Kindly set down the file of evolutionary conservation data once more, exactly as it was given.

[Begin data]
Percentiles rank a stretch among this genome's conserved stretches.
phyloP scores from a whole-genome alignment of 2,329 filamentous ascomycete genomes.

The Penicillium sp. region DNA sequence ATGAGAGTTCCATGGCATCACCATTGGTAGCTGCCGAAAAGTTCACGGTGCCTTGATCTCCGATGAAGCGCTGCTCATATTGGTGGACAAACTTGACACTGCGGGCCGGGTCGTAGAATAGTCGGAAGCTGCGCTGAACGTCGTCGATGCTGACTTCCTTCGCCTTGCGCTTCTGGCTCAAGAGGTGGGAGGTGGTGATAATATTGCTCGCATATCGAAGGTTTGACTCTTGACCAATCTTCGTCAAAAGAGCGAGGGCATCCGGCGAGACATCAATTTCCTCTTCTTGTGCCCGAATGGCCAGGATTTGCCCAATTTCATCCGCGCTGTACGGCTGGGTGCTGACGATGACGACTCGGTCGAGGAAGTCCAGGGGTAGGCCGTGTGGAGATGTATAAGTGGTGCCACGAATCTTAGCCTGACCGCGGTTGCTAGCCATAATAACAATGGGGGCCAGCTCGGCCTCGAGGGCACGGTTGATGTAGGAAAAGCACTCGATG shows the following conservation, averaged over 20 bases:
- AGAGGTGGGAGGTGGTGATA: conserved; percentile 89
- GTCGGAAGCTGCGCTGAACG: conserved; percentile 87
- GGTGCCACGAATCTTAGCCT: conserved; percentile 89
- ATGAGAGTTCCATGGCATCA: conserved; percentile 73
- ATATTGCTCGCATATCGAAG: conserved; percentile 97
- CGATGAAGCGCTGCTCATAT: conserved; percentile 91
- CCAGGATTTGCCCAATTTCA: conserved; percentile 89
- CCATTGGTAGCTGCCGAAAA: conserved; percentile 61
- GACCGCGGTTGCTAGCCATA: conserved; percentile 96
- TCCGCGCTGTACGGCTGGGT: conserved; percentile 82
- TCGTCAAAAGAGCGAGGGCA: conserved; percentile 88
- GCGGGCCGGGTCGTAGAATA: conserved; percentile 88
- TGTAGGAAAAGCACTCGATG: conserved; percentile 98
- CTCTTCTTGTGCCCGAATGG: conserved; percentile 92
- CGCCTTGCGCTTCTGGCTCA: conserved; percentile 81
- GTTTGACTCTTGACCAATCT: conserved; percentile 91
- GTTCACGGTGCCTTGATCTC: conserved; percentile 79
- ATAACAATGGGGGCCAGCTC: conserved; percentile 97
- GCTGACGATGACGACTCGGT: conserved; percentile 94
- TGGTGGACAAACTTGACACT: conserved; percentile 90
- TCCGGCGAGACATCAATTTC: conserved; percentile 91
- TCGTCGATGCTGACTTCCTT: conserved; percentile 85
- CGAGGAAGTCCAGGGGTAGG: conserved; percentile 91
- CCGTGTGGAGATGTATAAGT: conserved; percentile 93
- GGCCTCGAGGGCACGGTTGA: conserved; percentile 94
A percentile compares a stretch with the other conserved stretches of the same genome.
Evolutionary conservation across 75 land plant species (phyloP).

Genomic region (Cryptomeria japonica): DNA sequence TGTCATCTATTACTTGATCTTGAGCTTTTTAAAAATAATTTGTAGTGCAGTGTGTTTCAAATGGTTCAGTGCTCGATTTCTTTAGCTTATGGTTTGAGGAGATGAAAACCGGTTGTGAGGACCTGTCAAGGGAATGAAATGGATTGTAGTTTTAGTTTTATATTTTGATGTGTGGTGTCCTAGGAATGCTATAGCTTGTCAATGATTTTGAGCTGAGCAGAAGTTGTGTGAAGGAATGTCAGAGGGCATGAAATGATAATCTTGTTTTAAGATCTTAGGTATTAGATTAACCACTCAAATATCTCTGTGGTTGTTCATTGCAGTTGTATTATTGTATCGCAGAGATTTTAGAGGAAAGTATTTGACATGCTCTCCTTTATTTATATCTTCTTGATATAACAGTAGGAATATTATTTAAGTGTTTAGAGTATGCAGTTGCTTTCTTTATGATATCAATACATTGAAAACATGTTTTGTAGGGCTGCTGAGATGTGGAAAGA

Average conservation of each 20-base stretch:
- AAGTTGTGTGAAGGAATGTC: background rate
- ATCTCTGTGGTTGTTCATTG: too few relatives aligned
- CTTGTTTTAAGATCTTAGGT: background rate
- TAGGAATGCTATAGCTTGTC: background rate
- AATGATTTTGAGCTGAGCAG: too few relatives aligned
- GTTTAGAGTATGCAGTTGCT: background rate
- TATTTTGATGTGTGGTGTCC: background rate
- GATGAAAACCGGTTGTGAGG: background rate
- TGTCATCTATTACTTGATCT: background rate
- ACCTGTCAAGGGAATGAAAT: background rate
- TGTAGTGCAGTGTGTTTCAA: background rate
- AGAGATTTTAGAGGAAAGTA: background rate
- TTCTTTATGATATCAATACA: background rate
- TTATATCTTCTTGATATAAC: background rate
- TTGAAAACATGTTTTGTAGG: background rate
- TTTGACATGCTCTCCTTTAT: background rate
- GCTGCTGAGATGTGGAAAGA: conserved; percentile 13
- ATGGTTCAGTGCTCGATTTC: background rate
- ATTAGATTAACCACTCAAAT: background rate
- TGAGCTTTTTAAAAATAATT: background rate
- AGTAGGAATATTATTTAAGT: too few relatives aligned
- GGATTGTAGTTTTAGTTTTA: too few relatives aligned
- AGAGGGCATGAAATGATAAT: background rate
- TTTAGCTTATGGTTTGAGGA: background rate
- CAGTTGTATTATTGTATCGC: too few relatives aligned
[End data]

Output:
Percentiles rank a stretch among this genome's conserved stretches.
phyloP scores from a whole-genome alignment of 2,329 filamentous ascomycete genomes.

The Penicillium sp. region DNA sequence ATGAGAGTTCCATGGCATCACCATTGGTAGCTGCCGAAAAGTTCACGGTGCCTTGATCTCCGATGAAGCGCTGCTCATATTGGTGGACAAACTTGACACTGCGGGCCGGGTCGTAGAATAGTCGGAAGCTGCGCTGAACGTCGTCGATGCTGACTTCCTTCGCCTTGCGCTTCTGGCTCAAGAGGTGGGAGGTGGTGATAATATTGCTCGCATATCGAAGGTTTGACTCTTGACCAATCTTCGTCAAAAGAGCGAGGGCATCCGGCGAGACATCAATTTCCTCTTCTTGTGCCCGAATGGCCAGGATTTGCCCAATTTCATCCGCGCTGTACGGCTGGGTGCTGACGATGACGACTCGGTCGAGGAAGTCCAGGGGTAGGCCGTGTGGAGATGTATAAGTGGTGCCACGAATCTTAGCCTGACCGCGGTTGCTAGCCATAATAACAATGGGGGCCAGCTCGGCCTCGAGGGCACGGTTGATGTAGGAAAAGCACTCGATG shows the following conservation, averaged over 20 bases:
- AGAGGTGGGAGGTGGTGATA: conserved; percentile 89
- GTCGGAAGCTGCGCTGAACG: conserved; percentile 87
- GGTGCCACGAATCTTAGCCT: conserved; percentile 89
- ATGAGAGTTCCATGGCATCA: conserved; percentile 73
- ATATTGCTCGCATATCGAAG: conserved; percentile 97
- CGATGAAGCGCTGCTCATAT: conserved; percentile 91
- CCAGGATTTGCCCAATTTCA: conserved; percentile 89
- CCATTGGTAGCTGCCGAAAA: conserved; percentile 61
- GACCGCGGTTGCTAGCCATA: conserved; percentile 96
- TCCGCGCTGTACGGCTGGGT: conserved; percentile 82
- TCGTCAAAAGAGCGAGGGCA: conserved; percentile 88
- GCGGGCCGGGTCGTAGAATA: conserved; percentile 88
- TGTAGGAAAAGCACTCGATG: conserved; percentile 98
- CTCTTCTTGTGCCCGAATGG: conserved; percentile 92
- CGCCTTGCGCTTCTGGCTCA: conserved; percentile 81
- GTTTGACTCTTGACCAATCT: conserved; percentile 91
- GTTCACGGTGCCTTGATCTC: conserved; percentile 79
- ATAACAATGGGGGCCAGCTC: conserved; percentile 97
- GCTGACGATGACGACTCGGT: conserved; percentile 94
- TGGTGGACAAACTTGACACT: conserved; percentile 90
- TCCGGCGAGACATCAATTTC: conserved; percentile 91
- TCGTCGATGCTGACTTCCTT: conserved; percentile 85
- CGAGGAAGTCCAGGGGTAGG: conserved; percentile 91
- CCGTGTGGAGATGTATAAGT: conserved; percentile 93
- GGCCTCGAGGGCACGGTTGA: conserved; percentile 94
A percentile compares a stretch with the other conserved stretches of the same genome.
Evolutionary conservation across 75 land plant species (phyloP).

Genomic region (Cryptomeria japonica): DNA sequence TGTCATCTATTACTTGATCTTGAGCTTTTTAAAAATAATTTGTAGTGCAGTGTGTTTCAAATGGTTCAGTGCTCGATTTCTTTAGCTTATGGTTTGAGGAGATGAAAACCGGTTGTGAGGACCTGTCAAGGGAATGAAATGGATTGTAGTTTTAGTTTTATATTTTGATGTGTGGTGTCCTAGGAATGCTATAGCTTGTCAATGATTTTGAGCTGAGCAGAAGTTGTGTGAAGGAATGTCAGAGGGCATGAAATGATAATCTTGTTTTAAGATCTTAGGTATTAGATTAACCACTCAAATATCTCTGTGGTTGTTCATTGCAGTTGTATTATTGTATCGCAGAGATTTTAGAGGAAAGTATTTGACATGCTCTCCTTTATTTATATCTTCTTGATATAACAGTAGGAATATTATTTAAGTGTTTAGAGTATGCAGTTGCTTTCTTTATGATATCAATACATTGAAAACATGTTTTGTAGGGCTGCTGAGATGTGGAAAGA

Average conservation of each 20-base stretch:
- AAGTTGTGTGAAGGAATGTC: background rate
- ATCTCTGTGGTTGTTCATTG: too few relatives aligned
- CTTGTTTTAAGATCTTAGGT: background rate
- TAGGAATGCTATAGCTTGTC: background rate
- AATGATTTTGAGCTGAGCAG: too few relatives aligned
- GTTTAGAGTATGCAGTTGCT: background rate
- TATTTTGATGTGTGGTGTCC: background rate
- GATGAAAACCGGTTGTGAGG: background rate
- TGTCATCTATTACTTGATCT: background rate
- ACCTGTCAAGGGAATGAAAT: background rate
- TGTAGTGCAGTGTGTTTCAA: background rate
- AGAGATTTTAGAGGAAAGTA: background rate
- TTCTTTATGATATCAATACA: background rate
- TTATATCTTCTTGATATAAC: background rate
- TTGAAAACATGTTTTGTAGG: background rate
- TTTGACATGCTCTCCTTTAT: background rate
- GCTGCTGAGATGTGGAAAGA: conserved; percentile 13
- ATGGTTCAGTGCTCGATTTC: background rate
- ATTAGATTAACCACTCAAAT: background rate
- TGAGCTTTTTAAAAATAATT: background rate
- AGTAGGAATATTATTTAAGT: too few relatives aligned
- GGATTGTAGTTTTAGTTTTA: too few relatives aligned
- AGAGGGCATGAAATGATAAT: background rate
- TTTAGCTTATGGTTTGAGGA: background rate
- CAGTTGTATTATTGTATCGC: too few relatives aligned